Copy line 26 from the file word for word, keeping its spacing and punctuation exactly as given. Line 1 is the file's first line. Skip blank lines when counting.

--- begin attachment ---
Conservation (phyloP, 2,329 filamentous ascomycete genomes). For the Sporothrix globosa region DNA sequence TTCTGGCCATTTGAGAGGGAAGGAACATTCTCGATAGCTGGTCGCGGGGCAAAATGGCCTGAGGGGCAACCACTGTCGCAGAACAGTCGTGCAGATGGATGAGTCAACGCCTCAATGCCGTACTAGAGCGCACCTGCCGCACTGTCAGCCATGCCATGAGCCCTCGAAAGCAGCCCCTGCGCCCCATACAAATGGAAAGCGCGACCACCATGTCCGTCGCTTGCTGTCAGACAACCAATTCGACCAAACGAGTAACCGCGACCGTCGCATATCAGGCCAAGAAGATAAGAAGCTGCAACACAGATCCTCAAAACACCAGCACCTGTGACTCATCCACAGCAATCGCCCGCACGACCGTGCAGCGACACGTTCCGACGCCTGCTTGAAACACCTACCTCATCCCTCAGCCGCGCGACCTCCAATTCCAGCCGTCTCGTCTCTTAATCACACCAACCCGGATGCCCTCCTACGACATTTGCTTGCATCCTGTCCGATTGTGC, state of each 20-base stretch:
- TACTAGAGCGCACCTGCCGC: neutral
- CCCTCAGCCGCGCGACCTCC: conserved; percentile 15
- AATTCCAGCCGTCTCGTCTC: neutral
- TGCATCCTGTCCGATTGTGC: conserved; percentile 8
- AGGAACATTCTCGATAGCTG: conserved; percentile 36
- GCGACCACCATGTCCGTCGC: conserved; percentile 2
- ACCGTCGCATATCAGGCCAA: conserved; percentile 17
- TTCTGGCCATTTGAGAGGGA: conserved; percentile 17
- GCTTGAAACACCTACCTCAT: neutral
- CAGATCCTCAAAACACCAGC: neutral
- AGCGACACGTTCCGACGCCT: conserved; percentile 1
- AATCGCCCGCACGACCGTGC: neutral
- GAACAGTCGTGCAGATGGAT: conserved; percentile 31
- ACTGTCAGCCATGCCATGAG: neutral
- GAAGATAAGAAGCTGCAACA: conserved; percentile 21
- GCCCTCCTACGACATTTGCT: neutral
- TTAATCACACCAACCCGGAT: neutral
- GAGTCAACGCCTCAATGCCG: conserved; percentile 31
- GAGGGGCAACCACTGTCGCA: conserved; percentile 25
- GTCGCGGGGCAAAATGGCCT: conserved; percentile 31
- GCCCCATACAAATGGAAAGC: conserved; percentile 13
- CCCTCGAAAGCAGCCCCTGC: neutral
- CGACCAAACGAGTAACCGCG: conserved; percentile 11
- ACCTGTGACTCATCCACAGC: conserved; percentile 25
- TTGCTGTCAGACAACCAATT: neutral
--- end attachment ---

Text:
- TTGCTGTCAGACAACCAATT: neutral